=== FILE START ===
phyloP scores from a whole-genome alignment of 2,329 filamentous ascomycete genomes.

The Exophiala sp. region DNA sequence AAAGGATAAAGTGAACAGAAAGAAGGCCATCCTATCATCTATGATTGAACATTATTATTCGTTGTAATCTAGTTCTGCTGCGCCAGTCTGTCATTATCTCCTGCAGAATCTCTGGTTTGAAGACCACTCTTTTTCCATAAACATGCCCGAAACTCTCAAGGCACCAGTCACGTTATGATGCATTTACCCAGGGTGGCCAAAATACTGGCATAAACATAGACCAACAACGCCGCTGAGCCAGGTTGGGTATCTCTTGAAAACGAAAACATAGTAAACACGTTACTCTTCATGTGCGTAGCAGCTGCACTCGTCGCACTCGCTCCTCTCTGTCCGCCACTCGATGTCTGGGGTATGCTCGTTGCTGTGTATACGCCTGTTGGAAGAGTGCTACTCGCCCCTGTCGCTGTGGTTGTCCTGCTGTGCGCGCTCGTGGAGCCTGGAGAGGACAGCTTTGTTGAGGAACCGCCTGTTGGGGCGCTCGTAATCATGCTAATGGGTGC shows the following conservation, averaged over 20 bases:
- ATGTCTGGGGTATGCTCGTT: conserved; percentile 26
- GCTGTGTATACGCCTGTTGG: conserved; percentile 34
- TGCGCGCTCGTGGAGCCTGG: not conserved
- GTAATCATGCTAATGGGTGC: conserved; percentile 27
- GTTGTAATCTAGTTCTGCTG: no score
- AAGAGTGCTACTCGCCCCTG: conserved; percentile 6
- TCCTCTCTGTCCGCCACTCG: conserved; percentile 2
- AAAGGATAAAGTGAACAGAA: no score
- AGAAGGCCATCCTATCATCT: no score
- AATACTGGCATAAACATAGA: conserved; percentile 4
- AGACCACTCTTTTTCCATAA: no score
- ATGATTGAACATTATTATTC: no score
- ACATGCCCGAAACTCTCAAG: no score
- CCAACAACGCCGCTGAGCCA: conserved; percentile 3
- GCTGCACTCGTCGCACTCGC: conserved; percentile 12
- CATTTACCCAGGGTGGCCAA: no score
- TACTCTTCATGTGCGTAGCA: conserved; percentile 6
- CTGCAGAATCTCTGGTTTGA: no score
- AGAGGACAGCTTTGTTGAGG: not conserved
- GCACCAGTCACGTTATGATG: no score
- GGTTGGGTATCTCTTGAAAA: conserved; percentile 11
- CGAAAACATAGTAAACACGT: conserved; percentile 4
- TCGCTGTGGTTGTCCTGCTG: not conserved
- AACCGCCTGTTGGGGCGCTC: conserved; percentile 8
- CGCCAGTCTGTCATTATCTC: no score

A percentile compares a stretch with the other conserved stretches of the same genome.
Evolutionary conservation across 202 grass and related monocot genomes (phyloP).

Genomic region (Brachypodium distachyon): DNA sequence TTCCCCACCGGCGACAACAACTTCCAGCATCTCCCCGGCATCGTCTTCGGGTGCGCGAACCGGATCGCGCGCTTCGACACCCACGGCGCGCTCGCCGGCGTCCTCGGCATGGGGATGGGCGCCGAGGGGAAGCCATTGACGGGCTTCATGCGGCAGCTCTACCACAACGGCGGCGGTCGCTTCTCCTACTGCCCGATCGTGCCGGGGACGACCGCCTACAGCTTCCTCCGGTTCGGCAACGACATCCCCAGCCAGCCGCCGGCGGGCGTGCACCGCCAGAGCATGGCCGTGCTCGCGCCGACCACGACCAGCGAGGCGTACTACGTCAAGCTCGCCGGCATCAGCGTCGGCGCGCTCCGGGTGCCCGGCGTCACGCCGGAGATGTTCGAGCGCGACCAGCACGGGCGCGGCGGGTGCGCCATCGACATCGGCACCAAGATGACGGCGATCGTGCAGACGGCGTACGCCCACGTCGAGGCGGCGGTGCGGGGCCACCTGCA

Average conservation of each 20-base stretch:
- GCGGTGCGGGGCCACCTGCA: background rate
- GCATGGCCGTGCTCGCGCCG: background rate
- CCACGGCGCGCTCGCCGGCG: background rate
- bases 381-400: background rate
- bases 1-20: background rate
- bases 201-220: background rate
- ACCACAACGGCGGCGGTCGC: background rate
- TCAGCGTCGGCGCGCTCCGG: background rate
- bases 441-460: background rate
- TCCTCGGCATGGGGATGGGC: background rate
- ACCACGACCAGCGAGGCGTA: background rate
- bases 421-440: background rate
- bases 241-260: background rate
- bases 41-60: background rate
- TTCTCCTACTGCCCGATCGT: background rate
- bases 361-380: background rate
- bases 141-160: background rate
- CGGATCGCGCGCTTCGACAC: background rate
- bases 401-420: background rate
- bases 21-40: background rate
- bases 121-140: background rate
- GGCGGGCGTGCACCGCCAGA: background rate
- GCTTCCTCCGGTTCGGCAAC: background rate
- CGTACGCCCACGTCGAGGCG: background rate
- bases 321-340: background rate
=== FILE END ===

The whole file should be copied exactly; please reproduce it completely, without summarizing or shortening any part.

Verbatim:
phyloP scores from a whole-genome alignment of 2,329 filamentous ascomycete genomes.

The Exophiala sp. region DNA sequence AAAGGATAAAGTGAACAGAAAGAAGGCCATCCTATCATCTATGATTGAACATTATTATTCGTTGTAATCTAGTTCTGCTGCGCCAGTCTGTCATTATCTCCTGCAGAATCTCTGGTTTGAAGACCACTCTTTTTCCATAAACATGCCCGAAACTCTCAAGGCACCAGTCACGTTATGATGCATTTACCCAGGGTGGCCAAAATACTGGCATAAACATAGACCAACAACGCCGCTGAGCCAGGTTGGGTATCTCTTGAAAACGAAAACATAGTAAACACGTTACTCTTCATGTGCGTAGCAGCTGCACTCGTCGCACTCGCTCCTCTCTGTCCGCCACTCGATGTCTGGGGTATGCTCGTTGCTGTGTATACGCCTGTTGGAAGAGTGCTACTCGCCCCTGTCGCTGTGGTTGTCCTGCTGTGCGCGCTCGTGGAGCCTGGAGAGGACAGCTTTGTTGAGGAACCGCCTGTTGGGGCGCTCGTAATCATGCTAATGGGTGC shows the following conservation, averaged over 20 bases:
- ATGTCTGGGGTATGCTCGTT: conserved; percentile 26
- GCTGTGTATACGCCTGTTGG: conserved; percentile 34
- TGCGCGCTCGTGGAGCCTGG: not conserved
- GTAATCATGCTAATGGGTGC: conserved; percentile 27
- GTTGTAATCTAGTTCTGCTG: no score
- AAGAGTGCTACTCGCCCCTG: conserved; percentile 6
- TCCTCTCTGTCCGCCACTCG: conserved; percentile 2
- AAAGGATAAAGTGAACAGAA: no score
- AGAAGGCCATCCTATCATCT: no score
- AATACTGGCATAAACATAGA: conserved; percentile 4
- AGACCACTCTTTTTCCATAA: no score
- ATGATTGAACATTATTATTC: no score
- ACATGCCCGAAACTCTCAAG: no score
- CCAACAACGCCGCTGAGCCA: conserved; percentile 3
- GCTGCACTCGTCGCACTCGC: conserved; percentile 12
- CATTTACCCAGGGTGGCCAA: no score
- TACTCTTCATGTGCGTAGCA: conserved; percentile 6
- CTGCAGAATCTCTGGTTTGA: no score
- AGAGGACAGCTTTGTTGAGG: not conserved
- GCACCAGTCACGTTATGATG: no score
- GGTTGGGTATCTCTTGAAAA: conserved; percentile 11
- CGAAAACATAGTAAACACGT: conserved; percentile 4
- TCGCTGTGGTTGTCCTGCTG: not conserved
- AACCGCCTGTTGGGGCGCTC: conserved; percentile 8
- CGCCAGTCTGTCATTATCTC: no score

A percentile compares a stretch with the other conserved stretches of the same genome.
Evolutionary conservation across 202 grass and related monocot genomes (phyloP).

Genomic region (Brachypodium distachyon): DNA sequence TTCCCCACCGGCGACAACAACTTCCAGCATCTCCCCGGCATCGTCTTCGGGTGCGCGAACCGGATCGCGCGCTTCGACACCCACGGCGCGCTCGCCGGCGTCCTCGGCATGGGGATGGGCGCCGAGGGGAAGCCATTGACGGGCTTCATGCGGCAGCTCTACCACAACGGCGGCGGTCGCTTCTCCTACTGCCCGATCGTGCCGGGGACGACCGCCTACAGCTTCCTCCGGTTCGGCAACGACATCCCCAGCCAGCCGCCGGCGGGCGTGCACCGCCAGAGCATGGCCGTGCTCGCGCCGACCACGACCAGCGAGGCGTACTACGTCAAGCTCGCCGGCATCAGCGTCGGCGCGCTCCGGGTGCCCGGCGTCACGCCGGAGATGTTCGAGCGCGACCAGCACGGGCGCGGCGGGTGCGCCATCGACATCGGCACCAAGATGACGGCGATCGTGCAGACGGCGTACGCCCACGTCGAGGCGGCGGTGCGGGGCCACCTGCA

Average conservation of each 20-base stretch:
- GCGGTGCGGGGCCACCTGCA: background rate
- GCATGGCCGTGCTCGCGCCG: background rate
- CCACGGCGCGCTCGCCGGCG: background rate
- bases 381-400: background rate
- bases 1-20: background rate
- bases 201-220: background rate
- ACCACAACGGCGGCGGTCGC: background rate
- TCAGCGTCGGCGCGCTCCGG: background rate
- bases 441-460: background rate
- TCCTCGGCATGGGGATGGGC: background rate
- ACCACGACCAGCGAGGCGTA: background rate
- bases 421-440: background rate
- bases 241-260: background rate
- bases 41-60: background rate
- TTCTCCTACTGCCCGATCGT: background rate
- bases 361-380: background rate
- bases 141-160: background rate
- CGGATCGCGCGCTTCGACAC: background rate
- bases 401-420: background rate
- bases 21-40: background rate
- bases 121-140: background rate
- GGCGGGCGTGCACCGCCAGA: background rate
- GCTTCCTCCGGTTCGGCAAC: background rate
- CGTACGCCCACGTCGAGGCG: background rate
- bases 321-340: background rate